Aly Raisman: Gymnastics Team Doctor Was a ‘Master Manipulator’

"I want people to understand that I really didn’t know it was happening to me," Raisman said

Olympic gymnast Aly Raisman said the longtime USA Gymnastics team doctor accused of sexually abusing her and dozens of other women was a "master manipulator" who gained her trust with gifts and “brainwashed” her into thinking he had her best interest in mind.

Raisman, the captain of the 2012 and 2016 Olympic gold-medal winning teams, told "Today" show host Hoda Kobt that she first realized Dr. Larry Nassar had abused her after being interviewed by a USA Gymnastics investigator in 2015.

"I always thought he was weird, but I just thought 'he was weird.' I want people to understand that I really didn’t know it was happening to me. He was a doctor and he was telling me that his treatment would help heal all of my injuries," Raisman said Monday during a "Today" show interview. "I was so young and I had never really worked with another doctor or trainer before and everyone said he was the best."

The Massachusetts native said being treated by Nassar always made her feel uncomfortable and she describes the alleged abused in her new book "Fierce."

"I would lie on the table, my hands involuntarily balling themselves into fists as his ungloved hands worked their way under my clothing. 'Treatment sessions' with him always made me feel tense and uncomfortable," Raisman wrote in the book being released this week.

Raisman is the latest member of the Fierce Five to claim she was sexually abused by Nassar. McKayla Maroney, who won two medals at the 2012 Games as Raisman's teammate, said last month she was molested for years by Nassar.

Nassar is in a Michigan jail awaiting sentencing after pleading guilting to possession of child pornography. He is also awaiting trial on separate sexual criminal sexual conduct charges and has been sued by more than 125 women alleging sexual abuse. Nassar has pleaded not guilty to the assault charges, and the dozens of civil suits filed in Michigan are currently in mediation.

"He's a monster. It’s so disturbing to think about what he did to me and so many other girls," Raisman said Monday.

USA Gymnastics says they were not aware of any abuse by Nassar until allegations surfaced in 2015. The organization said in a statement to "Today" that investigators interviewed several gymnasts, including Raisman, and Nassar was fired as a result.

USA Gymnastics launched an independent review of its policies in the wake of the allegations against Nassar and reporting by the Indianapolis Star in August 2016 that highlighted chronic mishandling of sexual abuse allegations against coaches and staff at some of its more than 3,500 clubs across the country.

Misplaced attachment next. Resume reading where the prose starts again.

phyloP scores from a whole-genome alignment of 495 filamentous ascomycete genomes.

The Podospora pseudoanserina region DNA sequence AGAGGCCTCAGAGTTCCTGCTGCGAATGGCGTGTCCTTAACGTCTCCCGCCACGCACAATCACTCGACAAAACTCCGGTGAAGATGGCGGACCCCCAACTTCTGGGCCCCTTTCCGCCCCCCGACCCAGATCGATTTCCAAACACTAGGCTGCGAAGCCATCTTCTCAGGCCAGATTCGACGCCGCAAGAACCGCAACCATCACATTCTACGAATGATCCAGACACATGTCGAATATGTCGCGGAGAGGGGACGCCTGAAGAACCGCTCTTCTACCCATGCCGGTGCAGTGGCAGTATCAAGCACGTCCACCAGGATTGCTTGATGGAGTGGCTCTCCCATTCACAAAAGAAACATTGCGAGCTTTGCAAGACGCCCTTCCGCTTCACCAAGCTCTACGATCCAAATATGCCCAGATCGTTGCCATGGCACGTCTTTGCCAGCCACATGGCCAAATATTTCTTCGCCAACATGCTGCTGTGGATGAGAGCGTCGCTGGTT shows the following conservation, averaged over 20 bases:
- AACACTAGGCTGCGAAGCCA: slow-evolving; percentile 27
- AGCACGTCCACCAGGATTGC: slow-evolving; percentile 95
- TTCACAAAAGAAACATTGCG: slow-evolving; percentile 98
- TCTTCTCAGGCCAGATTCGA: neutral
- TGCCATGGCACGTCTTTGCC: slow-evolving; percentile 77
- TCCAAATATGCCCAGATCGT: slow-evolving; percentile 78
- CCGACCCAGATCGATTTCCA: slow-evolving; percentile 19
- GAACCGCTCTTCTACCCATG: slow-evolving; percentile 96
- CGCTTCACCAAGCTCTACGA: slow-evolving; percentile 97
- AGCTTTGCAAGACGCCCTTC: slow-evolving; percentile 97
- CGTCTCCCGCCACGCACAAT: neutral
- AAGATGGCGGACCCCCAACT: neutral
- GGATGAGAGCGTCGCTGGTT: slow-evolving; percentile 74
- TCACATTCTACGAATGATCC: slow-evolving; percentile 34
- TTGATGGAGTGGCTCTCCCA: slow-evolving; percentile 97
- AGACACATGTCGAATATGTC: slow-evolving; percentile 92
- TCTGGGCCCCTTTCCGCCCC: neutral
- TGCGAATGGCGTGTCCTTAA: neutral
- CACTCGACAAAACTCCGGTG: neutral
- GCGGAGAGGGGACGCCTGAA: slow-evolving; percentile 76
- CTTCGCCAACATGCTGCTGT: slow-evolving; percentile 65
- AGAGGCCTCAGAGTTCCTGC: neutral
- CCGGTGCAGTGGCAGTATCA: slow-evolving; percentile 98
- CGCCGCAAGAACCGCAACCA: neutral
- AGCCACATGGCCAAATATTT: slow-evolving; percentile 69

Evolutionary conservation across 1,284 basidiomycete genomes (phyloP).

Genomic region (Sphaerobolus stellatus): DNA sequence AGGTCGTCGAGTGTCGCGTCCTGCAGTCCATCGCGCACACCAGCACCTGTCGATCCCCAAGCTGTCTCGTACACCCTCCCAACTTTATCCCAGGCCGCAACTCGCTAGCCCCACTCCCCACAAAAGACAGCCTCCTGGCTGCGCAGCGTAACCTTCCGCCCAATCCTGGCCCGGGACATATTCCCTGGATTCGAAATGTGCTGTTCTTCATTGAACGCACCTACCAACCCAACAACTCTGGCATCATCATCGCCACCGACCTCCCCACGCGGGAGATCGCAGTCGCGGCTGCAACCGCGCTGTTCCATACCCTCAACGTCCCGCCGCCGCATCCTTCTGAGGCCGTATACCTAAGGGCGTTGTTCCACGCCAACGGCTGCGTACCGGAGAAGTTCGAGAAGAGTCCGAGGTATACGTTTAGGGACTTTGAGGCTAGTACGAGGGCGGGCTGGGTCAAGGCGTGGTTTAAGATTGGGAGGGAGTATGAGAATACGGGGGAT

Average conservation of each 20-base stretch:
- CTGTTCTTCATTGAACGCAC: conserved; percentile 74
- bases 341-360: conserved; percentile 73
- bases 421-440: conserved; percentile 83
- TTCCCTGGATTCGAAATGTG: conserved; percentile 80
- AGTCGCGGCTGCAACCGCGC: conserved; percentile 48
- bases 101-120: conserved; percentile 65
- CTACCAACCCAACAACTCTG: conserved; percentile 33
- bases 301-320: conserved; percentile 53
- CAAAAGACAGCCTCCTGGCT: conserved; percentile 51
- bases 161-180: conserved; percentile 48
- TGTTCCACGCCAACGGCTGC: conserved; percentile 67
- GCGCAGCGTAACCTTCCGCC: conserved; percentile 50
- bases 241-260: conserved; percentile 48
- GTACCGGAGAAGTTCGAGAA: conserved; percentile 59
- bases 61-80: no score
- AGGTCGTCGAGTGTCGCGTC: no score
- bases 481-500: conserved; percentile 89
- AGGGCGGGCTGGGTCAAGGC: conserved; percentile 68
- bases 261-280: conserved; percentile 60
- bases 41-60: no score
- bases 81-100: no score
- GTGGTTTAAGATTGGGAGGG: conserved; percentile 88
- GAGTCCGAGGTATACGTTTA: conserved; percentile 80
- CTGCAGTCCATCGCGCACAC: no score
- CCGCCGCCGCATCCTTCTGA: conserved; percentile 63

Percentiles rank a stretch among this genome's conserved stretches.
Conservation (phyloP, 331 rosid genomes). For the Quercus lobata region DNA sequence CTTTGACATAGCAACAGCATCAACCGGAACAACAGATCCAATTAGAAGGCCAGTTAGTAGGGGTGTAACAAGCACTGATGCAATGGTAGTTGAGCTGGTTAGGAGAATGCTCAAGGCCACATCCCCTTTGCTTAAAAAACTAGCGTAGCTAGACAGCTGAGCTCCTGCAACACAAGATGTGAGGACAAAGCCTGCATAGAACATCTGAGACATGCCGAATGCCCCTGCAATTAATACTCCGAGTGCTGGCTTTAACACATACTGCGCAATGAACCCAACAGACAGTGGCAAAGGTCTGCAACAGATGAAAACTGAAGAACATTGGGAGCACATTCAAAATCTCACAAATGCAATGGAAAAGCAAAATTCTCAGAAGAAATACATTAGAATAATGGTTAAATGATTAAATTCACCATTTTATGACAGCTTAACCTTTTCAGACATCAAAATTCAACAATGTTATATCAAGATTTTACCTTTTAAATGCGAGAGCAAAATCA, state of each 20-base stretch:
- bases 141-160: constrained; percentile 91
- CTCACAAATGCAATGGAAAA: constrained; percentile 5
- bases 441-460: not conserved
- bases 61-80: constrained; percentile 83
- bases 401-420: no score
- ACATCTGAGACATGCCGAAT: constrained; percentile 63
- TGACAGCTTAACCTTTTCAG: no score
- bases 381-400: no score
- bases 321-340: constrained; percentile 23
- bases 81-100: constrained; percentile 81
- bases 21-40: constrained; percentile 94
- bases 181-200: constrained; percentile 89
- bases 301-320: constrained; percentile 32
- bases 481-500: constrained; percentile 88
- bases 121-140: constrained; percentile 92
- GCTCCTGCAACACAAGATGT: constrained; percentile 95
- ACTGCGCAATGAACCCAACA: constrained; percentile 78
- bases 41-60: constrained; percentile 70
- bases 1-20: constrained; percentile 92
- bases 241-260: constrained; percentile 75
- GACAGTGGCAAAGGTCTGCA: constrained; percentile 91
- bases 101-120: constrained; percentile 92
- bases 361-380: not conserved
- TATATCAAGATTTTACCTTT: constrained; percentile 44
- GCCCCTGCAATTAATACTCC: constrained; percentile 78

Asked if USA Gymnastics did everything that they could to protect athletes, Raisman said "no." The 23-year-old recalled after being interview by the investigator in 2015 that she realized Nassar had abused her and reached out to her sport’s national governing body asking to speak to the detective again.

"I was basically told to keep it quiet and that they were handling it," she said.

Raisman has been highly critical of USA Gymnastics in recent months, calling for leadership change at the top of the organization while advocating for athlete's rights.

"I want to help. I want to do more,” Raisman said. "This is just the beginning. I’m just getting started. And I’m not going to stop until I get what I want, which is change."

Raisman also condemned the public's "victim shaming" of women who have been abused, calling it an "awful" behavior that needs to stop. She writes in her book that she also feared coming forward with her own experience of abuse because "maybe people wouldn’t believe me, or think that I was exaggerating, maybe they would think I was doing it for attention."

"Society makes it hard for women who have been abused to come forward," Raisman said.

In June, the gymnastics board adopted the new USA Gymnastics SafeSport Policy that replaced the previous policy. Key updates include mandatory reporting, defining six types of misconduct, setting standards to prohibit grooming behavior, preventing inappropriate interaction and establishing accountability.

In July, the organization hired Toby Stark, a child welfare advocate, as its director of SafeSport. Part of Stark's mandate is educating members on rules, educational programs and reporting. The federation also adopted several recommendations by Deborah Daniels, a former federal prosecutor who oversaw the review. USA Gymnastics now has the power to withhold membership from clubs that decline to report claims of abuse.

Clubs are now "required to report child abuse or neglect, including sexual misconduct, to proper authorities, including the U.S. Center for SafeSport and law enforcement authorities."

The Associated Press contributed to this report.

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